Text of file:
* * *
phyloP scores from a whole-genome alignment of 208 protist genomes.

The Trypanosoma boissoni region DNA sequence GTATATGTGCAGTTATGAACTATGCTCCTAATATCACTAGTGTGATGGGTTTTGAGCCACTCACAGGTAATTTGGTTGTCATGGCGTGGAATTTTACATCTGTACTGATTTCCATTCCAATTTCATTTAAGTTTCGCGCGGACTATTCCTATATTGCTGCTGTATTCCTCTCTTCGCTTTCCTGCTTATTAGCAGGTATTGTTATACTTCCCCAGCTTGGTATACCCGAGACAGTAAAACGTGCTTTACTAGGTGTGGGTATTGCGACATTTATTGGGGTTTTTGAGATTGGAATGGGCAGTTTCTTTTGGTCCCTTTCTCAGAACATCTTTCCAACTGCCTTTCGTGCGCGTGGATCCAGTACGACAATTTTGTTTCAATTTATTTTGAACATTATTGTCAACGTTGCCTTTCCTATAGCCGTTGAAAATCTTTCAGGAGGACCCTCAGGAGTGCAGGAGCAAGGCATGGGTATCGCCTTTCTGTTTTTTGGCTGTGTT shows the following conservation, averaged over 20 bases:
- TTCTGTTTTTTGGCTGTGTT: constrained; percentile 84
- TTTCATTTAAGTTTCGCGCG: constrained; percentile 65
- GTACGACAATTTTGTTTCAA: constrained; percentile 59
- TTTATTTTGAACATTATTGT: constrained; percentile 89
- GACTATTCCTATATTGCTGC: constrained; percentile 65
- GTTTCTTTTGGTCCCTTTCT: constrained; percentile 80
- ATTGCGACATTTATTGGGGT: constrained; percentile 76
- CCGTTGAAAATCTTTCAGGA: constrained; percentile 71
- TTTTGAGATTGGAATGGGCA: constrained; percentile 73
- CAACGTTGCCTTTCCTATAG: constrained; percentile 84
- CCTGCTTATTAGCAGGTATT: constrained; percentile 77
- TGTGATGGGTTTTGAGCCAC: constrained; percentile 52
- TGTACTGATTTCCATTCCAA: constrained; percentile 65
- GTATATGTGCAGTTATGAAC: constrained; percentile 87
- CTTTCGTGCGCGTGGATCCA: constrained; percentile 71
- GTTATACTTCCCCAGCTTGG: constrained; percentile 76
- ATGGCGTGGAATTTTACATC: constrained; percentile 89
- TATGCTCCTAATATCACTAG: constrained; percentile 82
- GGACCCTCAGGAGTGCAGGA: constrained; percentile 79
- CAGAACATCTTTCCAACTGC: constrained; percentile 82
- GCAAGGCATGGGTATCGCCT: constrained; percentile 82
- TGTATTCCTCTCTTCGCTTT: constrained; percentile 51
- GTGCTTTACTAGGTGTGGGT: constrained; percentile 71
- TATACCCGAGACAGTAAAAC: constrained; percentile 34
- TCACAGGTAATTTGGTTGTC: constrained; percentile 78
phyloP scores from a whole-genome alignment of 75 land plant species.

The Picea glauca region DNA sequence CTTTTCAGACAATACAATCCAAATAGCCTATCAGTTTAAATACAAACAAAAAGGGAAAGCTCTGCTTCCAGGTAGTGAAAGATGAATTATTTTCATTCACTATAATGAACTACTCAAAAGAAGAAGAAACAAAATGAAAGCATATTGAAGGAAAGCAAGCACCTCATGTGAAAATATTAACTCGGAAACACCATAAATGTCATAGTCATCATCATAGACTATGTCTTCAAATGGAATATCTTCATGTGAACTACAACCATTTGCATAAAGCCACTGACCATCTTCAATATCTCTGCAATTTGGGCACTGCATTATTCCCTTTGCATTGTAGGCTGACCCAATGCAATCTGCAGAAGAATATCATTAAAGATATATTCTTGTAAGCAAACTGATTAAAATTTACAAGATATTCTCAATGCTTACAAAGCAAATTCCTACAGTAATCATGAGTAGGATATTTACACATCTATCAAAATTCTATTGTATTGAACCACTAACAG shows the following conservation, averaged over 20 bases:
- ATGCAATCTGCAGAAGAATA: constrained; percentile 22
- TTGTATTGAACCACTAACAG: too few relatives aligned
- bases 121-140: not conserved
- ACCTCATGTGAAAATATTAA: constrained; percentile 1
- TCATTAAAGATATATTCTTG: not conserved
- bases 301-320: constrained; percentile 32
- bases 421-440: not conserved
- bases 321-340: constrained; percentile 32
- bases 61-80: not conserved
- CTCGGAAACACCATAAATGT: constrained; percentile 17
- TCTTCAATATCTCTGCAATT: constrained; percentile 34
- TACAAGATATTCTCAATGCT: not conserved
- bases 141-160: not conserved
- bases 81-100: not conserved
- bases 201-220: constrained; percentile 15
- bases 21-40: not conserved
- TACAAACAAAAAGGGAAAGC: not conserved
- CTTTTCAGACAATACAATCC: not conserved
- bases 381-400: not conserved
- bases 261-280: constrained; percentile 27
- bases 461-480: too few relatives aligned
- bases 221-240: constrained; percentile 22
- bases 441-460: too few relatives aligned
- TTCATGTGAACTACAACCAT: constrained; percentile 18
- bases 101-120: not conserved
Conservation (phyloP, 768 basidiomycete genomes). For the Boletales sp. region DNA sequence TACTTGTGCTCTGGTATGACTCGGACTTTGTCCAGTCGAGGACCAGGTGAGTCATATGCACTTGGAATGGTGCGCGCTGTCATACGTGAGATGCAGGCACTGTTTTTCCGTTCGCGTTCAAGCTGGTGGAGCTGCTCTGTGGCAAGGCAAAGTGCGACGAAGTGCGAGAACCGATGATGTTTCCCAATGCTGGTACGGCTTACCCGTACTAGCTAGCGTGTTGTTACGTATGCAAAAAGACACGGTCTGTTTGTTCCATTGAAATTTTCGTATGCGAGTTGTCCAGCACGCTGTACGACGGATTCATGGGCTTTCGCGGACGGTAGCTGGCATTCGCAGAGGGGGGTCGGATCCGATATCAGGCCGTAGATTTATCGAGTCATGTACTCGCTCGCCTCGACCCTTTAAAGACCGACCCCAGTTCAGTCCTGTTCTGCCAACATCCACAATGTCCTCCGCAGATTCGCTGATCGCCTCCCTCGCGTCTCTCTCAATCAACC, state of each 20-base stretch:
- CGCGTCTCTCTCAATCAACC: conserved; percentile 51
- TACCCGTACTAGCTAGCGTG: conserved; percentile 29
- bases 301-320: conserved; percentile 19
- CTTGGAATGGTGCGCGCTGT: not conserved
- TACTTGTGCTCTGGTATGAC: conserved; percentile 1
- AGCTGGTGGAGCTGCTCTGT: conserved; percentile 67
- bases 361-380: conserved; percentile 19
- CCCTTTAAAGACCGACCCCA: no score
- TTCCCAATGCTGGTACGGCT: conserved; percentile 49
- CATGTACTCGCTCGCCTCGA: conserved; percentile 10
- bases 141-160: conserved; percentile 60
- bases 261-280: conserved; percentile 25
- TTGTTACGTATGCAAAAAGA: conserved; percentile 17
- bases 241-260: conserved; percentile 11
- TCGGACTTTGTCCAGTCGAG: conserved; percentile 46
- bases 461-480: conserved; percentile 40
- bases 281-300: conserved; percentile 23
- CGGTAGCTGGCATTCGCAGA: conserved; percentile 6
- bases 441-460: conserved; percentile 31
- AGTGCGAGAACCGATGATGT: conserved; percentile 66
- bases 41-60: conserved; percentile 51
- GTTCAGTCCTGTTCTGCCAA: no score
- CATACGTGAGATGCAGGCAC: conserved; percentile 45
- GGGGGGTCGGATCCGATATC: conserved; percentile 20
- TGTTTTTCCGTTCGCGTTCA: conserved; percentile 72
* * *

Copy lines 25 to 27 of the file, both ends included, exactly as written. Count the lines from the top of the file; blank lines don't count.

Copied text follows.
- GTGCTTTACTAGGTGTGGGT: constrained; percentile 71
- TATACCCGAGACAGTAAAAC: constrained; percentile 34
- TCACAGGTAATTTGGTTGTC: constrained; percentile 78